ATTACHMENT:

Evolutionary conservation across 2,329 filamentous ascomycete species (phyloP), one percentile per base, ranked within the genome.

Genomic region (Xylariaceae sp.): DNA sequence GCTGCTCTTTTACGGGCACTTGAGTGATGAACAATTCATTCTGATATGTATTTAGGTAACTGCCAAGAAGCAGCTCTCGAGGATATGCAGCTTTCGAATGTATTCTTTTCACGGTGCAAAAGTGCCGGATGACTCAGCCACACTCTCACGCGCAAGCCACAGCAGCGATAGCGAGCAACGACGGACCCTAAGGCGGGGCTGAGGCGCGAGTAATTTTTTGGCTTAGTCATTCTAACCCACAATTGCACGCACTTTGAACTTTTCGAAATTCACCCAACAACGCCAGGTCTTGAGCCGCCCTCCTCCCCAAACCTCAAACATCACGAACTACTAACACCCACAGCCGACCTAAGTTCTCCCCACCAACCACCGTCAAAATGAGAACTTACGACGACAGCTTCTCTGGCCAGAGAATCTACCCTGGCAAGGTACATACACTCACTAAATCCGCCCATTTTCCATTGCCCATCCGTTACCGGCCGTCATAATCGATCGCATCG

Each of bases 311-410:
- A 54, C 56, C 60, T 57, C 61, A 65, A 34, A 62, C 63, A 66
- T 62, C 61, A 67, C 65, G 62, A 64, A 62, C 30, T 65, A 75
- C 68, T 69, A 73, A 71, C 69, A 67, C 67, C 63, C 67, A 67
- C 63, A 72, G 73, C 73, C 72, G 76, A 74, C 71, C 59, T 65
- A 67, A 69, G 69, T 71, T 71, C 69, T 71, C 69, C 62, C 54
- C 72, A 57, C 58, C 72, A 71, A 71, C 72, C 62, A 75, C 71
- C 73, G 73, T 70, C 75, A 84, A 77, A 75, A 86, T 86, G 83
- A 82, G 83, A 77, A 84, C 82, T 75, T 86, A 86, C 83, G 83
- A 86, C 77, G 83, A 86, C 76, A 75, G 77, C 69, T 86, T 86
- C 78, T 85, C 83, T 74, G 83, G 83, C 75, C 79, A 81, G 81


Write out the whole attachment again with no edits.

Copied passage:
Evolutionary conservation across 2,329 filamentous ascomycete species (phyloP), one percentile per base, ranked within the genome.

Genomic region (Xylariaceae sp.): DNA sequence GCTGCTCTTTTACGGGCACTTGAGTGATGAACAATTCATTCTGATATGTATTTAGGTAACTGCCAAGAAGCAGCTCTCGAGGATATGCAGCTTTCGAATGTATTCTTTTCACGGTGCAAAAGTGCCGGATGACTCAGCCACACTCTCACGCGCAAGCCACAGCAGCGATAGCGAGCAACGACGGACCCTAAGGCGGGGCTGAGGCGCGAGTAATTTTTTGGCTTAGTCATTCTAACCCACAATTGCACGCACTTTGAACTTTTCGAAATTCACCCAACAACGCCAGGTCTTGAGCCGCCCTCCTCCCCAAACCTCAAACATCACGAACTACTAACACCCACAGCCGACCTAAGTTCTCCCCACCAACCACCGTCAAAATGAGAACTTACGACGACAGCTTCTCTGGCCAGAGAATCTACCCTGGCAAGGTACATACACTCACTAAATCCGCCCATTTTCCATTGCCCATCCGTTACCGGCCGTCATAATCGATCGCATCG

Each of bases 311-410:
- A 54, C 56, C 60, T 57, C 61, A 65, A 34, A 62, C 63, A 66
- T 62, C 61, A 67, C 65, G 62, A 64, A 62, C 30, T 65, A 75
- C 68, T 69, A 73, A 71, C 69, A 67, C 67, C 63, C 67, A 67
- C 63, A 72, G 73, C 73, C 72, G 76, A 74, C 71, C 59, T 65
- A 67, A 69, G 69, T 71, T 71, C 69, T 71, C 69, C 62, C 54
- C 72, A 57, C 58, C 72, A 71, A 71, C 72, C 62, A 75, C 71
- C 73, G 73, T 70, C 75, A 84, A 77, A 75, A 86, T 86, G 83
- A 82, G 83, A 77, A 84, C 82, T 75, T 86, A 86, C 83, G 83
- A 86, C 77, G 83, A 86, C 76, A 75, G 77, C 69, T 86, T 86
- C 78, T 85, C 83, T 74, G 83, G 83, C 75, C 79, A 81, G 81